Consider using dog training methods your dog wants you to use!
Using Scare Tactics
Is the use of scare tactics, harsh tone of voice, punishments or corrections to train your dog ever appropriate?
Confused about contradictory training methods you read about, your friends tell you, or a dog trainer wants you to use?
Read on… let’s talk about that!
Dogs, humans and all animals are sentient beings. Meaning there are some emotions that we all share and feel. Whether we are a human, dog, cat, rabbit, mouse, chicken, sheep, cow or horse; we all feel fear, sadness, grief, depression, happiness, sense of freedom, love of our family and friends and physical, mental and emotional pain.
Why do I mention this? Because when it comes to training humans or animals, we now know using psychology, kindness and motivation is the best possible method. However, some books and trainers are still using outdated, counterproductive, forceful and unethical methods.
Should you use negative or positive reinforcement to train your dog?
What is that? Simply explained…
Negative reinforcement = if the dog does not do what’s being taught, asked to do, or expected, they get some form of verbal, mental or physical pain and / or punishment.
Positive reinforcement = finding out what motivates the dog most and using rewards to reinforce wanted behaviour; ignoring unwanted behaviour and distracting them into wanted behaviour.
When it comes to dog training everyone seems to have their own method and wants you to believe they are an “expert”. Even professional dog trainers can use totally opposing methods. It can all be so confusing and contradictory.
During the First World War, dogs were used in various ways from being pack animals to sniffer, security and communication carrying dogs. Back then they had little to no knowledge of dog psychology. They used “force” and “punishment” to train.
Some dog owners, books, dog training clubs and even professional dog trainers are still using such barbaric, out dated, inhumane, unethical and counter productive training methods. Why? Because they can achieve some results but at the cost of the dignity, confidence, mental and physical, wellbeing and integrity of the dog.
What effect does forceful training have on a puppy or adult dog?
Forceful, harsh and negative reinforcement teaches a dog that you are confusing, unsafe, threatening, fearful and a poor leader. They are likely to lose trust and rapport with you. They will be prone not to listen to you, instead make their own decisions because they consider you unfair and not worthy to follow. These harsh methods teach a dog not to trust people. They can become fearful, shy and timid. Puppies and adult dogs expected to go on to be pets as therapy dogs, can only be trained using reward-based methods because of this.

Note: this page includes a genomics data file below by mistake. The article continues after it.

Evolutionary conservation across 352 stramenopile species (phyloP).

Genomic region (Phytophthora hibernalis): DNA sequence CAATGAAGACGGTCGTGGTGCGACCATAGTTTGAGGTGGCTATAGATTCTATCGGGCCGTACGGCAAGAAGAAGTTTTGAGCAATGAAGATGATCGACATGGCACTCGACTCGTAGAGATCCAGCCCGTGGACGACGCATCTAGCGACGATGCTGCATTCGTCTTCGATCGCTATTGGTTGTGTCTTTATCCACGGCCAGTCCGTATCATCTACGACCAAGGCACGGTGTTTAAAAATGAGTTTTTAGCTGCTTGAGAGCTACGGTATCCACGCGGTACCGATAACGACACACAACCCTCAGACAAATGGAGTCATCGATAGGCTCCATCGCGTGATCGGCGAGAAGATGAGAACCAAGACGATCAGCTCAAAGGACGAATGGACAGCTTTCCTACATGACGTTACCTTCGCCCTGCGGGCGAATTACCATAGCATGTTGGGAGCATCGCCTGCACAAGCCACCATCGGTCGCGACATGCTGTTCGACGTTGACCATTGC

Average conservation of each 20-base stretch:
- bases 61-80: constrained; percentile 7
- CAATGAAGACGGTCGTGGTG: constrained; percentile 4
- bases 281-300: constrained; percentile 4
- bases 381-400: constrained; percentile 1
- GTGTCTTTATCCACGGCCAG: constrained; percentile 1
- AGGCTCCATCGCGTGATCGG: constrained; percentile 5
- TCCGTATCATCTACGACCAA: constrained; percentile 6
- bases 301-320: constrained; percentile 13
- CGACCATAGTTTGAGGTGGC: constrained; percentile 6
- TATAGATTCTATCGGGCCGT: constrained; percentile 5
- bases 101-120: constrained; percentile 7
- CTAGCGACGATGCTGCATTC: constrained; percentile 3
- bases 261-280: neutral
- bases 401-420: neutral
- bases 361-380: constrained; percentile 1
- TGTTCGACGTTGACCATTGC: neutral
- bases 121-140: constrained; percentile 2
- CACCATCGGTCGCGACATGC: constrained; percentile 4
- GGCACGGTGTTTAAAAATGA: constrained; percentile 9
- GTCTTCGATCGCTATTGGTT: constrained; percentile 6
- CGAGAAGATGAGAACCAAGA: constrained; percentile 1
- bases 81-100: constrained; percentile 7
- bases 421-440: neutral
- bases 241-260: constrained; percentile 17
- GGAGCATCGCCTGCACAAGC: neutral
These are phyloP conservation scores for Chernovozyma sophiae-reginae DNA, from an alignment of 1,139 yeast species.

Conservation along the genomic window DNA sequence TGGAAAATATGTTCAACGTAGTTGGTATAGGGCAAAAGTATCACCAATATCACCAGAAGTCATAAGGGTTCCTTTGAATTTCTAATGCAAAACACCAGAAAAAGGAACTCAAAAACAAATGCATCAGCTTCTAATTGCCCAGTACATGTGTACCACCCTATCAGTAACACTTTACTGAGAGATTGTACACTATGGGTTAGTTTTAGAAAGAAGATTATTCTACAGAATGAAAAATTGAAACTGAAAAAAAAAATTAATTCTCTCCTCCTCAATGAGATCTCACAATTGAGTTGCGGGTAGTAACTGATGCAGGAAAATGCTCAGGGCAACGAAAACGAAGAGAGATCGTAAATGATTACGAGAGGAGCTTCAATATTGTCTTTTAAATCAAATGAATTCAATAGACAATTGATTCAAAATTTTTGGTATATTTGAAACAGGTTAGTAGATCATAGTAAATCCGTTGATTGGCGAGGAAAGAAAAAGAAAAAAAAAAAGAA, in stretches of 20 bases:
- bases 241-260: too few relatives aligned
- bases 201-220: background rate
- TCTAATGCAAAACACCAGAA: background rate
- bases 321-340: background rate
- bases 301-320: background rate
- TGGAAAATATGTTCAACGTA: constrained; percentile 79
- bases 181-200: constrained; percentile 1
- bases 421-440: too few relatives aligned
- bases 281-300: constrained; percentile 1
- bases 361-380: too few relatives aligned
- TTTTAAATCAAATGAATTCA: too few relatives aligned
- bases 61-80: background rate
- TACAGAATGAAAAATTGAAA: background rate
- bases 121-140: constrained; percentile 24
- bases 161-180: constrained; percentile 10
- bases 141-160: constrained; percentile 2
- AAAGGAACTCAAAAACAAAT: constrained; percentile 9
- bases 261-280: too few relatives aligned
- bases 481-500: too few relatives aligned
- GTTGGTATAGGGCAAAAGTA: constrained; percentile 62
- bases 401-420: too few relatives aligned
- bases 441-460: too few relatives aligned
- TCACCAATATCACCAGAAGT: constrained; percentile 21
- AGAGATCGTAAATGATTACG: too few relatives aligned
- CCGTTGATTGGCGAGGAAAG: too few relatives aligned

These harsh methods teach a dog not only to be fearful of you and learning new things, but the harsher the method, can cause a dog to “close down” and “freeze”. This is a physiological fearful response in a lot of species including humans and common in dogs. I’ve seen this often when an owner or professional trainer is shouting at a dog, or yanking harshly on their lead.
Depending on the dog’s DNA, personality and experiences, the fear can cause the dog to either lash out with a nip, snarl or even bite; or can cause them to close down and freeze with fear.
When they close down or freeze the owner / trainer tends to get more frustrated, shout louder, punish more and call the dog stubborn, stupid, have selective hearing, or think they are deliberately trying to be difficult. I’ve even heard some people call the dog vengeful and deliberately being difficult to annoy the person. All of which is total nonsense and entirely untrue. Dogs don’t possess the emotion of vengefulness.
Now you can understand why negative reinforcement and forceful methods, are not only completely counter productive but also unethical, inhumane and affects the mental, emotional and physical well being of the dog.
Are you using “forceful” methods deliberately or unknowingly?
Are you using words like “no”, raising your voice, using any force at all including pulling, pushing, slapping, hitting, scaring or punishing? These are considered forceful or negative reinforcement.